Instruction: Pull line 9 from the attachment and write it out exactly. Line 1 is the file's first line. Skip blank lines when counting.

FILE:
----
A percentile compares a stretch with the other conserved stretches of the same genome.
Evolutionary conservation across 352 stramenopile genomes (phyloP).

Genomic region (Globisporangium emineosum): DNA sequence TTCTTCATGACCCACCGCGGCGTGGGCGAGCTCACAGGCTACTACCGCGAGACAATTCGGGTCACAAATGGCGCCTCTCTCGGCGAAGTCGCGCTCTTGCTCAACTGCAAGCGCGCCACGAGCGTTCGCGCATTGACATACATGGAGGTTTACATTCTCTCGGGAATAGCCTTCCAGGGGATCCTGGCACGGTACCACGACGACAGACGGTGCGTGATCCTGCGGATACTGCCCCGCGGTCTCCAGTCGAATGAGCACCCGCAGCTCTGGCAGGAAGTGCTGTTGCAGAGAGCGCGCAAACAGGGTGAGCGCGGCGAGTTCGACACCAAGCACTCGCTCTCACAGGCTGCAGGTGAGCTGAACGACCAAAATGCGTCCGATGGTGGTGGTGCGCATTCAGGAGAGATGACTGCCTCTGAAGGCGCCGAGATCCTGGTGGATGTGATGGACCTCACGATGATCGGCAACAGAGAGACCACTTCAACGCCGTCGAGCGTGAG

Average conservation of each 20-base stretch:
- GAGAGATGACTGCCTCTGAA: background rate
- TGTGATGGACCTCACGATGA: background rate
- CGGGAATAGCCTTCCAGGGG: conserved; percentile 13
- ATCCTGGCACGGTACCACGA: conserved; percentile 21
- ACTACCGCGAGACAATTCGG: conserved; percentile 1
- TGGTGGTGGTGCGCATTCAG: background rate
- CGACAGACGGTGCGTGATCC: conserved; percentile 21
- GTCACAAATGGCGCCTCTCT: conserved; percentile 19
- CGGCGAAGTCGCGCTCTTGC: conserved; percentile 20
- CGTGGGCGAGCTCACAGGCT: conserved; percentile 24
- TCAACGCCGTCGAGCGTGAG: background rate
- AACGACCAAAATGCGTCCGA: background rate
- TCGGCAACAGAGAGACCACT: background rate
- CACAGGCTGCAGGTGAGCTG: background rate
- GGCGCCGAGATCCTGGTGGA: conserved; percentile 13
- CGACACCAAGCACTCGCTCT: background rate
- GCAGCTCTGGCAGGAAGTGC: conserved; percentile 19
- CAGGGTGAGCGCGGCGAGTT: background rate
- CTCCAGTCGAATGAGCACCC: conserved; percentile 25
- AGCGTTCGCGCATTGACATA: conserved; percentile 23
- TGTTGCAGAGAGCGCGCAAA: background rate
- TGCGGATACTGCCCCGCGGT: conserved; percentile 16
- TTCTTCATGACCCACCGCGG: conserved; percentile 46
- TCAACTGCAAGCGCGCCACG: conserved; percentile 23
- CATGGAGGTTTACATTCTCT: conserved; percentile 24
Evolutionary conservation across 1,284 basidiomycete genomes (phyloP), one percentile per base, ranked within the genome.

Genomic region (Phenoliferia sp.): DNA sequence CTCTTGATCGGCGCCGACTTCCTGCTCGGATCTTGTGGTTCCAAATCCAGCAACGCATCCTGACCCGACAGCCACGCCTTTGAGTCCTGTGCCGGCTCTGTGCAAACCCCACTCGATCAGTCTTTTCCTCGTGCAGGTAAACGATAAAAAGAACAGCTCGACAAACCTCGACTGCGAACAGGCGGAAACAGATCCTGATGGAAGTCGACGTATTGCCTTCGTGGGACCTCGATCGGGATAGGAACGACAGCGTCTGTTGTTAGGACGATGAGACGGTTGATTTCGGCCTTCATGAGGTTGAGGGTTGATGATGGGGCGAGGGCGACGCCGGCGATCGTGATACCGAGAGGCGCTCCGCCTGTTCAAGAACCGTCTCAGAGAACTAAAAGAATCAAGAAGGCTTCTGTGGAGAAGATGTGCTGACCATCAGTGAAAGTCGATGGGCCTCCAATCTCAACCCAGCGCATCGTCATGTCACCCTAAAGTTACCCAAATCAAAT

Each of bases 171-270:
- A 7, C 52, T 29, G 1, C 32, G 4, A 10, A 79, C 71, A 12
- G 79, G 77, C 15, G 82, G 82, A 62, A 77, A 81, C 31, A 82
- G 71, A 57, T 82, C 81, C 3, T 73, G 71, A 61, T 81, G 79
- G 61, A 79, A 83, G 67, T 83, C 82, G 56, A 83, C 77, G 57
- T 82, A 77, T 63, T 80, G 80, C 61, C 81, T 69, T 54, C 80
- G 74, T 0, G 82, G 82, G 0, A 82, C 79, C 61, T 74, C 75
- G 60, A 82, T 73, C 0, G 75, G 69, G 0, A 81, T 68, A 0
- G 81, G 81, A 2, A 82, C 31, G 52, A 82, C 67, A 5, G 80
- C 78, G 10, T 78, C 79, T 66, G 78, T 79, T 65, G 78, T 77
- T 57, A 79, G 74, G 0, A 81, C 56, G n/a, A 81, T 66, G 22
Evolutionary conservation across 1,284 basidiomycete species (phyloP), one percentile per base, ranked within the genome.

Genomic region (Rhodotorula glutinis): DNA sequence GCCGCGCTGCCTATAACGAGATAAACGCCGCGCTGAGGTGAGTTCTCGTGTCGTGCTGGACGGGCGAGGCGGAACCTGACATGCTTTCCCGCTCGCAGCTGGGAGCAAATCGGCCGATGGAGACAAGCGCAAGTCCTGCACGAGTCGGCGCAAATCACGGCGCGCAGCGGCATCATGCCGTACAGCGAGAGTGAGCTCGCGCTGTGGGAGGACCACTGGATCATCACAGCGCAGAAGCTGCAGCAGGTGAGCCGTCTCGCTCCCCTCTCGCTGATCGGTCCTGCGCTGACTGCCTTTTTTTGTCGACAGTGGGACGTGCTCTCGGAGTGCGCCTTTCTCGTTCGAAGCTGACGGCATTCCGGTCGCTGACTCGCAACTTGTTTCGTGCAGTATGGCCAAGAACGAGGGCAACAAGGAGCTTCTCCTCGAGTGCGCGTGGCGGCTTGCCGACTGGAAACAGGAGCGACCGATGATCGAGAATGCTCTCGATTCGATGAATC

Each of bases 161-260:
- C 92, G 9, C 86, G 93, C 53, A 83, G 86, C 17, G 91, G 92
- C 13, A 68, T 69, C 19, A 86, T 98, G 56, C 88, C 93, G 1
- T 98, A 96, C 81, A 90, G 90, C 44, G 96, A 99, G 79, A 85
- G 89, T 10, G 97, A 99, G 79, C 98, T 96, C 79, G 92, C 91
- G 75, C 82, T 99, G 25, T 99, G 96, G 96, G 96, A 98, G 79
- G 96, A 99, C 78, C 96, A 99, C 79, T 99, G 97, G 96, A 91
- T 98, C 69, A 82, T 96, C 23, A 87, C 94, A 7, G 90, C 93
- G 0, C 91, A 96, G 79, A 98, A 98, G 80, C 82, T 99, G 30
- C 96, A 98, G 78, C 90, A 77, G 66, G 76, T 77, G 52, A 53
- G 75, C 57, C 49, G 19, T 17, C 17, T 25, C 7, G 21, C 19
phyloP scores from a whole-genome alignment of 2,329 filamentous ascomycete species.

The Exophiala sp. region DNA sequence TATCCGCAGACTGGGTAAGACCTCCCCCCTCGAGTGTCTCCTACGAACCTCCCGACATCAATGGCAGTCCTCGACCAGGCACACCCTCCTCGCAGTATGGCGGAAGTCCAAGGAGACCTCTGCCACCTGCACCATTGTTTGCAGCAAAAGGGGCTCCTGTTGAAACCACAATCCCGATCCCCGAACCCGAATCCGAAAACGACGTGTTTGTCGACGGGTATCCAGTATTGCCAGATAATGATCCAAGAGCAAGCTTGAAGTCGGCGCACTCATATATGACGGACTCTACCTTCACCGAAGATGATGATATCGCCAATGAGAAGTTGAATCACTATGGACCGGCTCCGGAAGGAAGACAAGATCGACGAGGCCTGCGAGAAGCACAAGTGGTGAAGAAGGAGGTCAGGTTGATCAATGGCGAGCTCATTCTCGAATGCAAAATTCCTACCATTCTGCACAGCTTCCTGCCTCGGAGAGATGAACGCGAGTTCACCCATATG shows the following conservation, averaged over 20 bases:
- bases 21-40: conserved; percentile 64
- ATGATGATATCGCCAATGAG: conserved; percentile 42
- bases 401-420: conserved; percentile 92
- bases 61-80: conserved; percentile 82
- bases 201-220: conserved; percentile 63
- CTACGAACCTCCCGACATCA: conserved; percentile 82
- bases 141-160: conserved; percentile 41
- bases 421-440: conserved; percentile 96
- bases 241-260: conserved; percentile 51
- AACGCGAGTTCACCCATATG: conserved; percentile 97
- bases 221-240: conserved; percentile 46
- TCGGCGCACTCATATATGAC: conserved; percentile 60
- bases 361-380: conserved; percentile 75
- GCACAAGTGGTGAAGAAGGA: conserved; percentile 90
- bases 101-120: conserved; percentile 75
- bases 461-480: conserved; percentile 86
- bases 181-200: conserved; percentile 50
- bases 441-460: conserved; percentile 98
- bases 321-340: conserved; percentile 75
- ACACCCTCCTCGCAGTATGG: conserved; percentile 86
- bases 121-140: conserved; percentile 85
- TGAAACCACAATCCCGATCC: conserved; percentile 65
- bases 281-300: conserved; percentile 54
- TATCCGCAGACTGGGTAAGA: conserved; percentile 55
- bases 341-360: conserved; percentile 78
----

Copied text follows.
- ACTACCGCGAGACAATTCGG: conserved; percentile 1